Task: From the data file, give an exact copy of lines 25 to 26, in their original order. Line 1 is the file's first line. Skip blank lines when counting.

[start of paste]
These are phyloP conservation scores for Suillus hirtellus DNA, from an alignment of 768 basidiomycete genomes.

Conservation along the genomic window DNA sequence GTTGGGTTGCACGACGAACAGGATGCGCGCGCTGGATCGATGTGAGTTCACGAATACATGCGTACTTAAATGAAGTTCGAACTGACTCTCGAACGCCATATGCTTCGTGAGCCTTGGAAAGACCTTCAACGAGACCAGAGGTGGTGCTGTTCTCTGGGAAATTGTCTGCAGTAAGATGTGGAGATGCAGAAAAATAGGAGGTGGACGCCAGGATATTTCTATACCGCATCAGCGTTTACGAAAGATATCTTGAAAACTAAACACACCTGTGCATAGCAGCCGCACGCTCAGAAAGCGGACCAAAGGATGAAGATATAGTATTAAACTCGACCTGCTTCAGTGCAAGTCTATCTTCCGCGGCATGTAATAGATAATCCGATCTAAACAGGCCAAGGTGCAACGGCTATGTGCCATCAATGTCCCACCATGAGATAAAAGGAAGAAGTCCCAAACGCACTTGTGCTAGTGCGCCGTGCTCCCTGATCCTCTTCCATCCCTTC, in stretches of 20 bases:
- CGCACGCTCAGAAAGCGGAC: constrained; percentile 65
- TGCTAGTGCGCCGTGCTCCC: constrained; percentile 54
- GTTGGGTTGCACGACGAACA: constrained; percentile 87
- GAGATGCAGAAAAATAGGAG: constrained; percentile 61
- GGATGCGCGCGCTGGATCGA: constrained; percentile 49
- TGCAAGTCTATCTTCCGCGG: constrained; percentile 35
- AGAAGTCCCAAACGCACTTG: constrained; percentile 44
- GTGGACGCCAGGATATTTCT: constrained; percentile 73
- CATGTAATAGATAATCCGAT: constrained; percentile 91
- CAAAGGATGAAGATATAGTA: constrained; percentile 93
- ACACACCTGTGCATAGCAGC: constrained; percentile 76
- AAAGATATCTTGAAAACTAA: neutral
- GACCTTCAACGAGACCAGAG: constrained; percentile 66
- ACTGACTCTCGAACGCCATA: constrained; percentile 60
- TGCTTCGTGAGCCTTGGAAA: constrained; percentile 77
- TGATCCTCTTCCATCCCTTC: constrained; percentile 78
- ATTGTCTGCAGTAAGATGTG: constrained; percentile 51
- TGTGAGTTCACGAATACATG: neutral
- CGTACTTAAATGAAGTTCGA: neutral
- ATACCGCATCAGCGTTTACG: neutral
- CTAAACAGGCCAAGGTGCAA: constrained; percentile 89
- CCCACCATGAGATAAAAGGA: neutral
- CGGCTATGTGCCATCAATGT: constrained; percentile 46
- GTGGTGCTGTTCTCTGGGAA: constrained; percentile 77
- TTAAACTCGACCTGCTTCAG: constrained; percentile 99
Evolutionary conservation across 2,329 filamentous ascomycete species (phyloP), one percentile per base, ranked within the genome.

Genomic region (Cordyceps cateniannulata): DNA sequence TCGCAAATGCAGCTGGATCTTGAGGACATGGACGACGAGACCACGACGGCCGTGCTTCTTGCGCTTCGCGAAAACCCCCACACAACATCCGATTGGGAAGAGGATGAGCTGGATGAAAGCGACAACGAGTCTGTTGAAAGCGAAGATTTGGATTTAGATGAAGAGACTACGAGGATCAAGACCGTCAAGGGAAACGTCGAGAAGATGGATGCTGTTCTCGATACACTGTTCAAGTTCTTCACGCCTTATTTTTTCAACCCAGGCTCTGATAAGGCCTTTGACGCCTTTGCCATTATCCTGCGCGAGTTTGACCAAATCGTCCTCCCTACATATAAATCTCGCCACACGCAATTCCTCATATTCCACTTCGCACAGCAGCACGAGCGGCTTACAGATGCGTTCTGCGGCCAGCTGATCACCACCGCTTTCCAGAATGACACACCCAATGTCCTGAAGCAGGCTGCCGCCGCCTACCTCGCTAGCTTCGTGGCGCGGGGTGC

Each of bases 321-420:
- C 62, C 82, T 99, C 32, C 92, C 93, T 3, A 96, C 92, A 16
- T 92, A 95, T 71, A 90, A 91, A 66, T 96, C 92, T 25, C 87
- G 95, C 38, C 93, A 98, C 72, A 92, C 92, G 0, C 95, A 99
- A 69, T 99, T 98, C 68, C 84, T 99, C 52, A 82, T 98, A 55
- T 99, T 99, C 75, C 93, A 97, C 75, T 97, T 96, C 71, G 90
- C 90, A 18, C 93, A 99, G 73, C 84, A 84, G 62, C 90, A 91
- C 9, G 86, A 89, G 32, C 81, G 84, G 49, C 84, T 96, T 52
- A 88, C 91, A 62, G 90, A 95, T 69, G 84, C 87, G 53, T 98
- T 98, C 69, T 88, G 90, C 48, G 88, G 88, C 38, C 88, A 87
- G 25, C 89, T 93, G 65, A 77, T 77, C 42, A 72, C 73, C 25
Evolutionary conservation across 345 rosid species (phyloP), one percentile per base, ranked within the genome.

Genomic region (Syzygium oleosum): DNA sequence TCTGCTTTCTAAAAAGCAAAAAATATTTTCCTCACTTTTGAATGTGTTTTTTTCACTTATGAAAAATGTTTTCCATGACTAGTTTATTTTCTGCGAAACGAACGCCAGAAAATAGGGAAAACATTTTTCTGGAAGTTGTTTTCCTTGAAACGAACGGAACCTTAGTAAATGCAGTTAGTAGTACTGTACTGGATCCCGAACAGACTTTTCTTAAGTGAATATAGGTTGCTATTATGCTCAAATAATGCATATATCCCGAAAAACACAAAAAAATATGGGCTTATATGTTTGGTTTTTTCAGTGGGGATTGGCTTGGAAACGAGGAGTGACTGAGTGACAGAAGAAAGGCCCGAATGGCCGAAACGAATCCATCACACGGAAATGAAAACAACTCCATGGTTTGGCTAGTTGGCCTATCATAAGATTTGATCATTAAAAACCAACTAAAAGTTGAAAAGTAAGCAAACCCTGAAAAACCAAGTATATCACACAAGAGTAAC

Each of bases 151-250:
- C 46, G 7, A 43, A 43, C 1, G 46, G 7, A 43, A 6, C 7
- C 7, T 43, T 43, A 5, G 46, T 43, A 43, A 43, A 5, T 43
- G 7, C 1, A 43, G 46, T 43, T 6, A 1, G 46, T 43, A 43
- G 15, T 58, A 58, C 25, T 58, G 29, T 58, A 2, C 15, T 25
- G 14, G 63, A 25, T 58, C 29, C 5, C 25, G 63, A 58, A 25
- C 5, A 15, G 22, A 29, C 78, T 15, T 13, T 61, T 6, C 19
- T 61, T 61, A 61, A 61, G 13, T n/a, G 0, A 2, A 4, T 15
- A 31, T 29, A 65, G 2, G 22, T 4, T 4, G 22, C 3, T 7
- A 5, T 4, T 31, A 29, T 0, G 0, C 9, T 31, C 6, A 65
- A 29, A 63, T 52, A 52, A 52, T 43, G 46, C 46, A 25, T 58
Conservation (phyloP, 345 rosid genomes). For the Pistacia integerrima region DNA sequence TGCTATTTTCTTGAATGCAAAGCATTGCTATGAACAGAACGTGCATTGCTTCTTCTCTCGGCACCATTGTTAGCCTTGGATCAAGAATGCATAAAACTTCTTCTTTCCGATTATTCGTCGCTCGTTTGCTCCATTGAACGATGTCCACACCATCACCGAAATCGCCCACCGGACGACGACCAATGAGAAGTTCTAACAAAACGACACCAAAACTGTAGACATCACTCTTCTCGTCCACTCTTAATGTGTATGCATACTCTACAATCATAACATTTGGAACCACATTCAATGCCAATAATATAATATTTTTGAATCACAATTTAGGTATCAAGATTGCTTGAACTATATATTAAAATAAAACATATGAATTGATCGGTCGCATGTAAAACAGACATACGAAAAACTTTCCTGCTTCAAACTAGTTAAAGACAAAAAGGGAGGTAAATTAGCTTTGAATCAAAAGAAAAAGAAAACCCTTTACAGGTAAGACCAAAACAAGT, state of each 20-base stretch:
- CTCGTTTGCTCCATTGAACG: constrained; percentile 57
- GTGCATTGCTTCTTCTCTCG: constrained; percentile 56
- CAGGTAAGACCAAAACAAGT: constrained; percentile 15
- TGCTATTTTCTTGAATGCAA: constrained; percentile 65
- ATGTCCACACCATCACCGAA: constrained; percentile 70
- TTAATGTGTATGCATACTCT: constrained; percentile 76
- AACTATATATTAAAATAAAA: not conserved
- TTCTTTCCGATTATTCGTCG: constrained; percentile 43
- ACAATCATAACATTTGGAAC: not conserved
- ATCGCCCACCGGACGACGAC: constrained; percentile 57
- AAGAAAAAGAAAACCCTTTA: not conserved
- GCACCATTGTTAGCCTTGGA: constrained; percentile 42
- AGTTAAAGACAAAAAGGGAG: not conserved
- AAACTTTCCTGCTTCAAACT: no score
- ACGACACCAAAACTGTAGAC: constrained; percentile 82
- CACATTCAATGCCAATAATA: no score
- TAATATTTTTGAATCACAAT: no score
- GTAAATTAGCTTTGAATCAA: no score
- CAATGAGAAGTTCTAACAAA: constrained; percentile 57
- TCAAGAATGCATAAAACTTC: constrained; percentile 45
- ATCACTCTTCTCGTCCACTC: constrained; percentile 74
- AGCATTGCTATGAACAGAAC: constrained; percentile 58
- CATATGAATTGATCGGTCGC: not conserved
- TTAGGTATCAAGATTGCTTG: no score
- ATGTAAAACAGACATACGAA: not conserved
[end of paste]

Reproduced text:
- CGGCTATGTGCCATCAATGT: constrained; percentile 46
- GTGGTGCTGTTCTCTGGGAA: constrained; percentile 77